Dear everyone, I'm always grateful to your help.
I have been assigned a complicated and growing task in which I'll perform a lot of discrete Fourier transforms, so I have measured performance of several DFT libraries in Haskell: http://en.pk.paraiso-lang.org/Hackage/what-is-the-fastest-dft-in-haskell/main The raw result: http://paraiso-lang.org/html/bench-dft-in-haskell.html I'll share the result in hope that some of you will also find this result useful. Also, please let me know any possible flaws or improvements in the benchmark process! My observations are as follows: * vector-fftw with wisdom was more than 1/2 times faster than fftw in C with wisdom (and with communication overhead.) * vector-fftw without wisdom was significantly _faster_ than fftw in C without wisdom. I wonder why. * vector-fftw over vector was faster than fft over CArray. * any library that doesn't use fftw is much slower than those that does. Best, -- Takayuki MURANUSHI The Hakubi Center for Advanced Research, Kyoto University http://www.hakubi.kyoto-u.ac.jp/02_mem/h22/muranushi.html _______________________________________________ Haskell-Cafe mailing list [hidden email] http://www.haskell.org/mailman/listinfo/haskell-cafe |
Takayuki Muranushi <[hidden email]> wrote:
> * vector-fftw with wisdom was more than 1/2 times faster than fftw in > C with wisdom (and with communication overhead.) > * vector-fftw without wisdom was significantly _faster_ than fftw in C > without wisdom. I wonder why. > * vector-fftw over vector was faster than fft over CArray. > * any library that doesn't use fftw is much slower than those that > does. I have no experience with FFTW, but in general a result like this often means that you may not have actually calculated the values themselves. One easy way to ensure this is to print out the whole result. If you feel like printing takes too much CPU time for comparison, you need to force deeply like with deepseq. Notably Data.Vector is a lazy data structure. If you force the vector itself, you are not forcing the individual values. For FFT I would assume that the length of the resulting vector does not depend on any values. Greets, Ertugrul -- Not to be or to be and (not to be or to be and (not to be or to be and (not to be or to be and ... that is the list monad. _______________________________________________ Haskell-Cafe mailing list [hidden email] http://www.haskell.org/mailman/listinfo/haskell-cafe signature.asc (853 bytes) Download Attachment |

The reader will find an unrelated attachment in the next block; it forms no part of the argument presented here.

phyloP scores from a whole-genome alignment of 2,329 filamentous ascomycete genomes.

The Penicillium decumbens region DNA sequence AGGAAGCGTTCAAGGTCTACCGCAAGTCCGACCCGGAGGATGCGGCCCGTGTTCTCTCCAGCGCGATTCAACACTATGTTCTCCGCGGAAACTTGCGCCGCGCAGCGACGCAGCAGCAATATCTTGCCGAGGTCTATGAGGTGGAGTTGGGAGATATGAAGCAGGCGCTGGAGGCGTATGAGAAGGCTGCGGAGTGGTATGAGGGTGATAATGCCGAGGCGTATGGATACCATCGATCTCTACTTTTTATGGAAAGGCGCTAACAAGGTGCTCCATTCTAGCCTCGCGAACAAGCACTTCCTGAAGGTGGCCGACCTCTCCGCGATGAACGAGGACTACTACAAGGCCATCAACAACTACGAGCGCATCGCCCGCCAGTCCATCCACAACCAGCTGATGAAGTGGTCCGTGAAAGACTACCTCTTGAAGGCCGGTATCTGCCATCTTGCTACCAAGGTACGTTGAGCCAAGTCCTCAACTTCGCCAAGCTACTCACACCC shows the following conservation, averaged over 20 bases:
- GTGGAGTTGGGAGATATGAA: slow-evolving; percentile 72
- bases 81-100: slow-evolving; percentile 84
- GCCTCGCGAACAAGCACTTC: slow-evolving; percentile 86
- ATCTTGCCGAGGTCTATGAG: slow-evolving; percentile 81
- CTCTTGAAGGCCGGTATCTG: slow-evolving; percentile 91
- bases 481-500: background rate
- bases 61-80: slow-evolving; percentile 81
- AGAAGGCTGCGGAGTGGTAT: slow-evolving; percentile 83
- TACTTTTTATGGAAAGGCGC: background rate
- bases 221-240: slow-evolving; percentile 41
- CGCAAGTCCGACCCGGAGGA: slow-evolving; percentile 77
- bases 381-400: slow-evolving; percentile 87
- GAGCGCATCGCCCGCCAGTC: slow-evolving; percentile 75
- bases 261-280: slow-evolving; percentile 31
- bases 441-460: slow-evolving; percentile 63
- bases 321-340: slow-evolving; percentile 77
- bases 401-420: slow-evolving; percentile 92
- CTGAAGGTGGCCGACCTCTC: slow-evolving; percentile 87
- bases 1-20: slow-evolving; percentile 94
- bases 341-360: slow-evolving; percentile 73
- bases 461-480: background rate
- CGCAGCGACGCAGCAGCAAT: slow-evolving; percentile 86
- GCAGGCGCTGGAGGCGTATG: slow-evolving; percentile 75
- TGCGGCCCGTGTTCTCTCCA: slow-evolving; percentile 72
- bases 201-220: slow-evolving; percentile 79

Ertugrul:
I might be missing something in translation, but if I understand Takayuki's message's intent, everything needs to be calculated because the C-based FFTW library is called (eventually). Laziness doesn't really have an impact. The choice of underlying data structure and whether FFTW wisdom is used clearly has a significant impact. FFTW and Intel's MKL libraries are the acknowledged "state of the art" libraries for performing discrete Fourier transforms. I'm not sure there's anything better or faster for CPU implementations (I know there's a O(1) implementation for map-reduce systems and NVIDIA's CUDA-FFT. Note that the map-reduce approach has a preprocessing step that isn't O(1).) Interesting to note that much of the code for FFTW was initially generated using OCaml to find optimal versions of code for particular problem sizes. -scooter On Sun, Aug 5, 2012 at 6:37 PM, Ertugrul Söylemez <[hidden email]> wrote:
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Scott Michel <[hidden email]> wrote: